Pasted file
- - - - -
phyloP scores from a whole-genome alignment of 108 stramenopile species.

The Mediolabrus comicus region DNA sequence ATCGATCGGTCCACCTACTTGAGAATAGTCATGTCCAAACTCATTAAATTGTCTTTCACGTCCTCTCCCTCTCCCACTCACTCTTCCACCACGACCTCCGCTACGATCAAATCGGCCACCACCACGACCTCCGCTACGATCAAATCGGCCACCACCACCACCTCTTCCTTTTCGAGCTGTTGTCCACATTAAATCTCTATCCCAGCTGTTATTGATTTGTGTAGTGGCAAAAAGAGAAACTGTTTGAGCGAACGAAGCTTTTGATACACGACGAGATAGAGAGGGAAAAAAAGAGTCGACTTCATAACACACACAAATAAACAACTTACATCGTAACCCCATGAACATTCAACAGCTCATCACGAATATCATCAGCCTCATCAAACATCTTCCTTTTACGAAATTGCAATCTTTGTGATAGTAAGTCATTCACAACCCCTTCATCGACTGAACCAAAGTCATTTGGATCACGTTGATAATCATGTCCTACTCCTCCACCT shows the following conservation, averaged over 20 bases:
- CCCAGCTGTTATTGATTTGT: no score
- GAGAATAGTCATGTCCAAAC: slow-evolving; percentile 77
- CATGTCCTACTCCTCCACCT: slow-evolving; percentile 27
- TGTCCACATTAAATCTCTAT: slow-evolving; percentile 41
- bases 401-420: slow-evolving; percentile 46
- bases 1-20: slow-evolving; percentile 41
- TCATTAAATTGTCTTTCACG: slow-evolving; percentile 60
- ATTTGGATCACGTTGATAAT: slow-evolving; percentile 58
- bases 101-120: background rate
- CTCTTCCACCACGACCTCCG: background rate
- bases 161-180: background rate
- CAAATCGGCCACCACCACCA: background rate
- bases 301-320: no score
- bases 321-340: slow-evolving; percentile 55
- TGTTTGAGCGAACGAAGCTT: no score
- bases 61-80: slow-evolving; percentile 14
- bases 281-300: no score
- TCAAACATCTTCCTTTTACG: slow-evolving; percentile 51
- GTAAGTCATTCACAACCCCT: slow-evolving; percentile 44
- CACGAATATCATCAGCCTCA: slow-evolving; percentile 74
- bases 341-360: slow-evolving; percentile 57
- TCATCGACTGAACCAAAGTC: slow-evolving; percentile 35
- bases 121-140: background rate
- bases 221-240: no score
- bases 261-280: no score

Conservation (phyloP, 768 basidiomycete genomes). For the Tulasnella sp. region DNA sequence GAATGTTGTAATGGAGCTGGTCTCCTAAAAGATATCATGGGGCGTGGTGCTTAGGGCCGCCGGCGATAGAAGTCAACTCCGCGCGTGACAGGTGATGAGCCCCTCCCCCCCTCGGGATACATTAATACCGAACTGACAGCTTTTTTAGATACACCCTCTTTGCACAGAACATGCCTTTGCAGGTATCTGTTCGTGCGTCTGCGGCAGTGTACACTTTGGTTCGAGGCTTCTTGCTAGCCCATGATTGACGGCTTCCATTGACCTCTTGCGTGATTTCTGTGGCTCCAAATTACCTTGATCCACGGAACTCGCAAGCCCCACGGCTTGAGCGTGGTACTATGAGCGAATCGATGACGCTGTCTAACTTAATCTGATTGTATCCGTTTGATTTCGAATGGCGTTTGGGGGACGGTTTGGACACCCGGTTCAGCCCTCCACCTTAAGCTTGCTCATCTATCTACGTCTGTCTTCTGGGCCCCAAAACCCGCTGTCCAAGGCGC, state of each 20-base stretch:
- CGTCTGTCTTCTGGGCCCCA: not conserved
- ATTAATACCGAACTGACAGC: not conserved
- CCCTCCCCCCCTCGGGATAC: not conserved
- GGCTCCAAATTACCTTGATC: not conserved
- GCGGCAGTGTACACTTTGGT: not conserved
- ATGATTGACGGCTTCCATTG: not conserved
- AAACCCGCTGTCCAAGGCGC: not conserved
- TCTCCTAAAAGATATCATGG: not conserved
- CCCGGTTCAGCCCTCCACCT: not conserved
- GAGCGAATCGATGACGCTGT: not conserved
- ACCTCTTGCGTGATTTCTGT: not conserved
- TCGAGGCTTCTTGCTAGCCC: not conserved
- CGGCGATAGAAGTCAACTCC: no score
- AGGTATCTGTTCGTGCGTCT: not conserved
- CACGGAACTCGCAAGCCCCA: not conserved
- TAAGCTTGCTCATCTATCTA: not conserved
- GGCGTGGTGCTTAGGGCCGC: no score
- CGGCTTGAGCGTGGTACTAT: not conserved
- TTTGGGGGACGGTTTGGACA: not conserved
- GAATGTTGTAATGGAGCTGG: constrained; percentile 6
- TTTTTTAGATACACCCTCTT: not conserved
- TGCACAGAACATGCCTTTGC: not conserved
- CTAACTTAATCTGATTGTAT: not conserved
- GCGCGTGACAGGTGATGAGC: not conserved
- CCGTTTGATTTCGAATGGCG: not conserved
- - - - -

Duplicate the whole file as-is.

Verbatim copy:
phyloP scores from a whole-genome alignment of 108 stramenopile species.

The Mediolabrus comicus region DNA sequence ATCGATCGGTCCACCTACTTGAGAATAGTCATGTCCAAACTCATTAAATTGTCTTTCACGTCCTCTCCCTCTCCCACTCACTCTTCCACCACGACCTCCGCTACGATCAAATCGGCCACCACCACGACCTCCGCTACGATCAAATCGGCCACCACCACCACCTCTTCCTTTTCGAGCTGTTGTCCACATTAAATCTCTATCCCAGCTGTTATTGATTTGTGTAGTGGCAAAAAGAGAAACTGTTTGAGCGAACGAAGCTTTTGATACACGACGAGATAGAGAGGGAAAAAAAGAGTCGACTTCATAACACACACAAATAAACAACTTACATCGTAACCCCATGAACATTCAACAGCTCATCACGAATATCATCAGCCTCATCAAACATCTTCCTTTTACGAAATTGCAATCTTTGTGATAGTAAGTCATTCACAACCCCTTCATCGACTGAACCAAAGTCATTTGGATCACGTTGATAATCATGTCCTACTCCTCCACCT shows the following conservation, averaged over 20 bases:
- CCCAGCTGTTATTGATTTGT: no score
- GAGAATAGTCATGTCCAAAC: slow-evolving; percentile 77
- CATGTCCTACTCCTCCACCT: slow-evolving; percentile 27
- TGTCCACATTAAATCTCTAT: slow-evolving; percentile 41
- bases 401-420: slow-evolving; percentile 46
- bases 1-20: slow-evolving; percentile 41
- TCATTAAATTGTCTTTCACG: slow-evolving; percentile 60
- ATTTGGATCACGTTGATAAT: slow-evolving; percentile 58
- bases 101-120: background rate
- CTCTTCCACCACGACCTCCG: background rate
- bases 161-180: background rate
- CAAATCGGCCACCACCACCA: background rate
- bases 301-320: no score
- bases 321-340: slow-evolving; percentile 55
- TGTTTGAGCGAACGAAGCTT: no score
- bases 61-80: slow-evolving; percentile 14
- bases 281-300: no score
- TCAAACATCTTCCTTTTACG: slow-evolving; percentile 51
- GTAAGTCATTCACAACCCCT: slow-evolving; percentile 44
- CACGAATATCATCAGCCTCA: slow-evolving; percentile 74
- bases 341-360: slow-evolving; percentile 57
- TCATCGACTGAACCAAAGTC: slow-evolving; percentile 35
- bases 121-140: background rate
- bases 221-240: no score
- bases 261-280: no score

Conservation (phyloP, 768 basidiomycete genomes). For the Tulasnella sp. region DNA sequence GAATGTTGTAATGGAGCTGGTCTCCTAAAAGATATCATGGGGCGTGGTGCTTAGGGCCGCCGGCGATAGAAGTCAACTCCGCGCGTGACAGGTGATGAGCCCCTCCCCCCCTCGGGATACATTAATACCGAACTGACAGCTTTTTTAGATACACCCTCTTTGCACAGAACATGCCTTTGCAGGTATCTGTTCGTGCGTCTGCGGCAGTGTACACTTTGGTTCGAGGCTTCTTGCTAGCCCATGATTGACGGCTTCCATTGACCTCTTGCGTGATTTCTGTGGCTCCAAATTACCTTGATCCACGGAACTCGCAAGCCCCACGGCTTGAGCGTGGTACTATGAGCGAATCGATGACGCTGTCTAACTTAATCTGATTGTATCCGTTTGATTTCGAATGGCGTTTGGGGGACGGTTTGGACACCCGGTTCAGCCCTCCACCTTAAGCTTGCTCATCTATCTACGTCTGTCTTCTGGGCCCCAAAACCCGCTGTCCAAGGCGC, state of each 20-base stretch:
- CGTCTGTCTTCTGGGCCCCA: not conserved
- ATTAATACCGAACTGACAGC: not conserved
- CCCTCCCCCCCTCGGGATAC: not conserved
- GGCTCCAAATTACCTTGATC: not conserved
- GCGGCAGTGTACACTTTGGT: not conserved
- ATGATTGACGGCTTCCATTG: not conserved
- AAACCCGCTGTCCAAGGCGC: not conserved
- TCTCCTAAAAGATATCATGG: not conserved
- CCCGGTTCAGCCCTCCACCT: not conserved
- GAGCGAATCGATGACGCTGT: not conserved
- ACCTCTTGCGTGATTTCTGT: not conserved
- TCGAGGCTTCTTGCTAGCCC: not conserved
- CGGCGATAGAAGTCAACTCC: no score
- AGGTATCTGTTCGTGCGTCT: not conserved
- CACGGAACTCGCAAGCCCCA: not conserved
- TAAGCTTGCTCATCTATCTA: not conserved
- GGCGTGGTGCTTAGGGCCGC: no score
- CGGCTTGAGCGTGGTACTAT: not conserved
- TTTGGGGGACGGTTTGGACA: not conserved
- GAATGTTGTAATGGAGCTGG: constrained; percentile 6
- TTTTTTAGATACACCCTCTT: not conserved
- TGCACAGAACATGCCTTTGC: not conserved
- CTAACTTAATCTGATTGTAT: not conserved
- GCGCGTGACAGGTGATGAGC: not conserved
- CCGTTTGATTTCGAATGGCG: not conserved